And as stated keeping good records, saving everything, writing it down, save it in your phone etc.

    There is a lot more to it then just raking in the money.
    www.georgesplasmacuttershop.com
    Plasma Cutter and Welder Sales and Repairs--Ebay store
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  5. #30
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    Re: Business owners.

    If your married you have a (partner), not just to help take care of the house hold, but to help out with small things if you need ( like bring you the drill and bolts you left on the shop floor and forgot to put in the truck. So you wouldn't waste two hours picking everything up to get it yourself ).


    This can make you or break you. If you have a mate that is unable or unwilling to help you it will be twice as hard to accomplish anything. If you have a wife that does nothing but complain and will not life a finger to help I suggest you forget about a business.

  6. #31
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    Re: Business owners.

    I have 2 huge jobs going up in the next couple months. 60k#s of steel in between the 2. Going to be the 2 biggest jobs I've ever done.

    One is a structural job, residential house, 43 columns, 63 beams

    The other is huge outdoor Trellis, 80'x20' and 20'x20'
    Lone Star Mobile Welding, LLC

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  7. #32
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    Re: Business owners.

    Quote Originally Posted by Willie B View Post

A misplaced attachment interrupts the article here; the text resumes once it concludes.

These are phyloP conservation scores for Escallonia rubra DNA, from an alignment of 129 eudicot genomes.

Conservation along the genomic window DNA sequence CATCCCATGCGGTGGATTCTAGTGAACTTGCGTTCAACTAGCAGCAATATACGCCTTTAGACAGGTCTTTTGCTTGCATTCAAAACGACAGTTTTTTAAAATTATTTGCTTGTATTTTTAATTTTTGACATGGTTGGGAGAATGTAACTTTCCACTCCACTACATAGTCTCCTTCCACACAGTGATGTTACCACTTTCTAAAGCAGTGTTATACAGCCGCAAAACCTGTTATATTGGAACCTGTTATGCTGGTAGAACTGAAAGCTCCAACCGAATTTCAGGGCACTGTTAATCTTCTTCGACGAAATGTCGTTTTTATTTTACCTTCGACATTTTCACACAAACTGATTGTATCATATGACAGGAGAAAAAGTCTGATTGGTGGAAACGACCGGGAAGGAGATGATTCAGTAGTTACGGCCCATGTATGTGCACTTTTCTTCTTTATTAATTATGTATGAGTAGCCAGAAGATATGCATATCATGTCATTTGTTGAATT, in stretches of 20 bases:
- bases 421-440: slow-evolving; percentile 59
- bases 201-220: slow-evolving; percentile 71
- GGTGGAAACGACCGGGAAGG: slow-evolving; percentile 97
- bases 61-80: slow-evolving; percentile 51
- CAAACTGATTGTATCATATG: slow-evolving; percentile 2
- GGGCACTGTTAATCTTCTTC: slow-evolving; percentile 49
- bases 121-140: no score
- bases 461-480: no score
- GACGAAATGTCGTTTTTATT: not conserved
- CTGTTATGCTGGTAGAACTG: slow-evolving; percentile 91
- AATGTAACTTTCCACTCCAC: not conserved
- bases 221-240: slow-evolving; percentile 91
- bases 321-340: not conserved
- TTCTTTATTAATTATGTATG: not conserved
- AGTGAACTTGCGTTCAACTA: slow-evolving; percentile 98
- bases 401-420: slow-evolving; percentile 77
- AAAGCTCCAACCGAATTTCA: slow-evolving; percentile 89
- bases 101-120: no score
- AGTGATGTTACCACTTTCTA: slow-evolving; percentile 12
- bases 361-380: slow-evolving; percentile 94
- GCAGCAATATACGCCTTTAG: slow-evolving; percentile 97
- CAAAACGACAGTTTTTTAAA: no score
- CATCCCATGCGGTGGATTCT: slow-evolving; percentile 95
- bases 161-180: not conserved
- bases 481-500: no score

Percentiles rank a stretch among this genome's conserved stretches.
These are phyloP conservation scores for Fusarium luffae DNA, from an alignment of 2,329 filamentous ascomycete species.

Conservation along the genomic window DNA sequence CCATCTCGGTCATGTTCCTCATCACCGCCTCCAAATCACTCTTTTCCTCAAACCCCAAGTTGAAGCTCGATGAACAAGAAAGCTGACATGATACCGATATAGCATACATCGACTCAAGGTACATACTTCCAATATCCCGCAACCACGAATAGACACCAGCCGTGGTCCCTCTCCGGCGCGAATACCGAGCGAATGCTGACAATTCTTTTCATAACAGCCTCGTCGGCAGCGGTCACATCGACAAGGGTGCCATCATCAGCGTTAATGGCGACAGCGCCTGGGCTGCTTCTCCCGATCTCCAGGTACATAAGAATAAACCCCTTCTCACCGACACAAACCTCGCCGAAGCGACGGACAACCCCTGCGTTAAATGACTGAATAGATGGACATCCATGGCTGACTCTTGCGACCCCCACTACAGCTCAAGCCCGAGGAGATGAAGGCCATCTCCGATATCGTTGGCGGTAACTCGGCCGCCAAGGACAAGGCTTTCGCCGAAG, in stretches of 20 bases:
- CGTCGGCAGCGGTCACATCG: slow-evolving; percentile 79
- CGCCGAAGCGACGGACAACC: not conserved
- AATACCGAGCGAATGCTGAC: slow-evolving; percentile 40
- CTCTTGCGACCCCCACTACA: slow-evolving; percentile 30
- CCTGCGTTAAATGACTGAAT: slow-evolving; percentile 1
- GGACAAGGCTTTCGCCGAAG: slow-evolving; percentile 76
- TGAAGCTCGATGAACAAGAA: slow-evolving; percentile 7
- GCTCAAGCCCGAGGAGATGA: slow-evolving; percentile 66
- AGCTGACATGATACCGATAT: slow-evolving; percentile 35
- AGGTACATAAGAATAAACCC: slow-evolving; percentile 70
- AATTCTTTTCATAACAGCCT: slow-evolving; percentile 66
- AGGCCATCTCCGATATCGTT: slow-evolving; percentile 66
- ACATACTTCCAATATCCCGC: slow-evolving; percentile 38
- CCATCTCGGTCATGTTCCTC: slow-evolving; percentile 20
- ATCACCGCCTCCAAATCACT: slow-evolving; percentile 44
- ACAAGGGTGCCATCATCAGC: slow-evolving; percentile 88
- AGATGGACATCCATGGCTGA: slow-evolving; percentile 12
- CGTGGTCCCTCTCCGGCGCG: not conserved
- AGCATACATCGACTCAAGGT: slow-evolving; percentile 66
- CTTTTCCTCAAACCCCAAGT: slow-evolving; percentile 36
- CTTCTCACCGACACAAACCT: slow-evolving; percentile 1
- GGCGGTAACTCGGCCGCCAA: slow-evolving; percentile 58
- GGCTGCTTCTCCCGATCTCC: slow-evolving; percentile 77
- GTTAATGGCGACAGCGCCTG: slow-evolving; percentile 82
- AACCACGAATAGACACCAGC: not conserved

I pay my bills by providing electrical expertise. My field is one where every sixth grade graduate believes himself to be my equal. Three people a week on average tell me about their expertise with electricity. The fact is: I have no loyal customers. Repeat customers believe that in some way, I provide more value than others. I did nearly all electrical work for 19 years for one builder. The last summer was insanely busy. I notified him that the second full week of August, I would be going on vacation with my wife, and sons. As the weeks elapsed, he surprised me with one after another jobs not fitting into the schedule. I knocked myself out, but was proud that I kept up with the work load. On the Thursday late in the day I was soon to leave on vacation he announced he was going to gut a house on Sunday. I could have the week to rewire. I reminded him I would be away, (it had often come up in conversation). He chuckled: "Go on vacation when there is no work to do". I responded that my wife is a teacher, this is the last week she can go. These were immensely fussy homeowners, they were not planning to live elsewhere while their house was under construction. Leaving them in a gutted house for a week while no progress was made would be unthinkable. "You'll be here" he responded. That was 12 years ago.